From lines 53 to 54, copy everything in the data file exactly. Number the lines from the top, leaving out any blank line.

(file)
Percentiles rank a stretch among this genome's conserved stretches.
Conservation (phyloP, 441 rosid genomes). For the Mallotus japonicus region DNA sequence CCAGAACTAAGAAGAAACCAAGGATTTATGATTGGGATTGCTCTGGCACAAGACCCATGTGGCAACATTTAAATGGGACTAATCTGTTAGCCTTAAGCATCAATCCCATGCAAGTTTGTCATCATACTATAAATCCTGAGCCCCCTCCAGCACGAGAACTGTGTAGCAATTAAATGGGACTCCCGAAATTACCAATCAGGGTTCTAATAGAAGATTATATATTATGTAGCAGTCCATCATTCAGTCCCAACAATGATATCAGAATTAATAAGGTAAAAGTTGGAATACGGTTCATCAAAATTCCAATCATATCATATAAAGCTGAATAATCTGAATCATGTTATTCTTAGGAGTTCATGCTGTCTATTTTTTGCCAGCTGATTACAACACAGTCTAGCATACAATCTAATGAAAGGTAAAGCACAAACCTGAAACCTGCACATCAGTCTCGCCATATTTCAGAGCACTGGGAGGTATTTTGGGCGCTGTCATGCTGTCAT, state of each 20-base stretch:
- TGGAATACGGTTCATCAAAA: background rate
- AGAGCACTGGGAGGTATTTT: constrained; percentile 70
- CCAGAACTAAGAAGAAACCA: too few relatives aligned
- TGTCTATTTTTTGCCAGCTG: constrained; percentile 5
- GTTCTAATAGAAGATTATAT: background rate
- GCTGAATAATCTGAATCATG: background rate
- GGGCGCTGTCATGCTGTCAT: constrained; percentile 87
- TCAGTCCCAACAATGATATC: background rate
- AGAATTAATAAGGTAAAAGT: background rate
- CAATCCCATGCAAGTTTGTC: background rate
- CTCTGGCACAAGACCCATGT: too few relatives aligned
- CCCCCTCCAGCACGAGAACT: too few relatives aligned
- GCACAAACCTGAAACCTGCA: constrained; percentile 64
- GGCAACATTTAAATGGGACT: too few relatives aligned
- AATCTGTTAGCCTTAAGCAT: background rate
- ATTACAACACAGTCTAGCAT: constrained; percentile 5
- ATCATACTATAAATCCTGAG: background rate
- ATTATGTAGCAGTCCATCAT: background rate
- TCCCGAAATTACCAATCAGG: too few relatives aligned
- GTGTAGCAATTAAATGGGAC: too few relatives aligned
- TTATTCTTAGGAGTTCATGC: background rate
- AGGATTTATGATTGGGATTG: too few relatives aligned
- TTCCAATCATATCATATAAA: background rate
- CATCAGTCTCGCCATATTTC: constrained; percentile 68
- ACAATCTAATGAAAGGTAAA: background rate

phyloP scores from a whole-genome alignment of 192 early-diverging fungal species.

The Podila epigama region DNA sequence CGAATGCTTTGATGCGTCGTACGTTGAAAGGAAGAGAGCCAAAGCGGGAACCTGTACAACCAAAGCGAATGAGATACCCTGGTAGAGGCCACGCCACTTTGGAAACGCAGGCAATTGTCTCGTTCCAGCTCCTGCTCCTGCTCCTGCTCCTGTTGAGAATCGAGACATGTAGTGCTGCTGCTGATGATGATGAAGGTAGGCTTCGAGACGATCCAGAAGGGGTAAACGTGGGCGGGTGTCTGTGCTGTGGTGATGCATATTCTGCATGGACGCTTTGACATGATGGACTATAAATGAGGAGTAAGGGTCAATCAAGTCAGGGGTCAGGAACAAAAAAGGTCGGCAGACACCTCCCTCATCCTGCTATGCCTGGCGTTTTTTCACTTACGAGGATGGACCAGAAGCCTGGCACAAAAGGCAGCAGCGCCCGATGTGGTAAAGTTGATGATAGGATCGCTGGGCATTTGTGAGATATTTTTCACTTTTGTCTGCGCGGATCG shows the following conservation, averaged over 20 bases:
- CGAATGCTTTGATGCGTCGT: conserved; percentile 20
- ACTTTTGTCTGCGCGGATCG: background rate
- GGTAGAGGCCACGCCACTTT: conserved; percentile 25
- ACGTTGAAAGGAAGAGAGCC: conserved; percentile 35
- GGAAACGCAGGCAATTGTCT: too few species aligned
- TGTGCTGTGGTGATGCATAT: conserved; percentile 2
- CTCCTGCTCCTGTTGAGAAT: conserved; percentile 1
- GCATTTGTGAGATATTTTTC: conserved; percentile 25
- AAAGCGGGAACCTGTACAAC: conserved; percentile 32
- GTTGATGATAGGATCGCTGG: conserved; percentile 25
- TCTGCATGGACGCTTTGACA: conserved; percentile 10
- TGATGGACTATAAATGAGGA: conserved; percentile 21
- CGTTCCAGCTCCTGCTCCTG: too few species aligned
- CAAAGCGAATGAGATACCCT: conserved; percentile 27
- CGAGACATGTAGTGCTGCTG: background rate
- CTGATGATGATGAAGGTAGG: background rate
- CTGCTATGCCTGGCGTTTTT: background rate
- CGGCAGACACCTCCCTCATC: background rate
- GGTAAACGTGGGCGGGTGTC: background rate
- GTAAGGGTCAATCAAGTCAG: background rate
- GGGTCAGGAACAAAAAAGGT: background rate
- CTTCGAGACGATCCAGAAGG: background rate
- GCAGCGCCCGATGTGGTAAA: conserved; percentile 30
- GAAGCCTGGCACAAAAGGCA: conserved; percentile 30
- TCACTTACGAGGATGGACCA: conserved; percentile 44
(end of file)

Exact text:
- GAAGCCTGGCACAAAAGGCA: conserved; percentile 30
- TCACTTACGAGGATGGACCA: conserved; percentile 44